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Honeywell International Inc. and DuPont Co. are facing a European Union complaint for infringing antitrust rules over the only coolant that currently complies with standards on greenhouse-gas emissions. The European Commission may send the so-called statement of objections as early as next month, two people privy with the probe told Bloomberg.
The antitrust complaint is expected to intensify an investigation launched in 2011 aimed at Honeywell and DuPont's agreement to develop the chemical -- HFO-1234yf. The probe, prompted by French company Arkema, also looked into Honeywell's alleged "deceptive conduct" when the chemical was endorsed by a car-industry trade group, and whether it charges "fair and reasonable" license fees to competing company who want to produce it .
The new chemical "is currently considerably more expensive" than its predecessor, remarked David Smith-Tilley, a director at IHS Automotive in London. "With patent-protected supply plus a more expensive manufacturing process, a price premium will exist for some time."Read the entire article Honeywell and DuPont face EU complaint over coolant
Federal-Mogul Corp. has reached an agreement to acquire the automotive and industrial brake friction business of Honeywell International Inc. for around $155 million. Federal-Mogul will also take control of Honeywell site in China and Romania. The friction materials business, based in Glinde, Germany, is expected to operate with no planned staffing changes or interruption in production while the agreement is finalized, Honeywell said in a statement.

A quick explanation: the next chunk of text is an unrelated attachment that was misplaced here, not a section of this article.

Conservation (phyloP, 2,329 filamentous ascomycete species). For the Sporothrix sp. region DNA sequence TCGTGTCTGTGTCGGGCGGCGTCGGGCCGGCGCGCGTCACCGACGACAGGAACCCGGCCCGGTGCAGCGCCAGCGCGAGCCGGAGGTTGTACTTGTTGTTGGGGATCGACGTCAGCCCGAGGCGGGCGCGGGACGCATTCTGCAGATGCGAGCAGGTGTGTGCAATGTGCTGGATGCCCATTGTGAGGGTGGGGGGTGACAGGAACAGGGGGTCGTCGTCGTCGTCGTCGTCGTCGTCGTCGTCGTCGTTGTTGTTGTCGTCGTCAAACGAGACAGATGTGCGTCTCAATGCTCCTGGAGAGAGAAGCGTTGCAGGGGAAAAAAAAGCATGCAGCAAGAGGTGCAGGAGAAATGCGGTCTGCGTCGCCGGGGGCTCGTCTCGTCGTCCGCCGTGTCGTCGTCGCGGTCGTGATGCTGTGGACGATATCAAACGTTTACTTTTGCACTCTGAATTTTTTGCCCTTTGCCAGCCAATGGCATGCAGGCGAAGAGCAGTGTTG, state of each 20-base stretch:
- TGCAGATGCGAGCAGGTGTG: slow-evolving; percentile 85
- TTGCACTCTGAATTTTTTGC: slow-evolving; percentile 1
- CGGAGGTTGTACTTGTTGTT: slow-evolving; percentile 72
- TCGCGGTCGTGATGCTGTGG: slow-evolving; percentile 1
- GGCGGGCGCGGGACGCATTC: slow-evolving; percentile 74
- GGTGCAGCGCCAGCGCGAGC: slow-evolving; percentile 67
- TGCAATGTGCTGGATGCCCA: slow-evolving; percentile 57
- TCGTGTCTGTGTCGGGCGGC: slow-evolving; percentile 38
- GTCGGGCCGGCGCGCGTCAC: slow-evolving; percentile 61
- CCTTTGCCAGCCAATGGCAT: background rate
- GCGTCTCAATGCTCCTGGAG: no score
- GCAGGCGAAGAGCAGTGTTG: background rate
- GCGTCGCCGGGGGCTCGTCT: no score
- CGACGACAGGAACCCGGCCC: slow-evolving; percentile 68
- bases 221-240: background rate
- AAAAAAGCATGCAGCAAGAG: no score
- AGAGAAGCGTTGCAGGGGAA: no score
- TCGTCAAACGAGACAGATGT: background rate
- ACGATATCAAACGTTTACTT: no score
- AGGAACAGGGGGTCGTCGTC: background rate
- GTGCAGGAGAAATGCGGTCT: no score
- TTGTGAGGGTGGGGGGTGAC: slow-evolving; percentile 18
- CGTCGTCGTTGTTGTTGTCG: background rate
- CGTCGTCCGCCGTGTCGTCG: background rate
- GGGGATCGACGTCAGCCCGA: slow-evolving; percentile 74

The business employs over 2,000 people around the world. According to Honeywell, the agreement might result to an after-tax loss of 4 cents per share that will be recorded in the fourth quarter of 2013, but would not affect its financial outlook for 2014.
The agreement, which is expected to be completed in the second half of 2014, has caused Federal-Mogul shares to rise. Federal-Mogul is No. 50 on the Automotive News list of the top 100 global suppliers, with an estimated $4.3 billion in sales to carmakers in 2012.Read the entire article Federal-Mogul to buy Honeywell’s brake friction division for $155 million
Honeywell International Inc. expects the use of turbo chargers to boost power in smaller engines to increase quickly over the next five years, with China experiencing the most growth. Driving this growth is the pressure to cut fuel consumption and tailpipe emissions – a viable solution of which is to reduce engine size.
Terrence Hahn, president and chief executive of Honeywell Transportation Systems, remarked that turbo charging is a no-compromise solution." He said that Turbo chargers force-feed a more compressed air-fuel mixture that burns more efficiently in gasoline and diesel engines, thereby improving performance and acceleration in smaller engines, without compromising fuel efficiency.
Honeywell, which is currently the largest turbo charger maker in the world, expects the devices to be installed on around 40 percent of vehicles sold globally in 2018. The company’s forecast is in line with that of the independent sector, amounting to more than 32 million vehicles.Read the entire article Honeywell sees significant growth in turbo chargers by 2018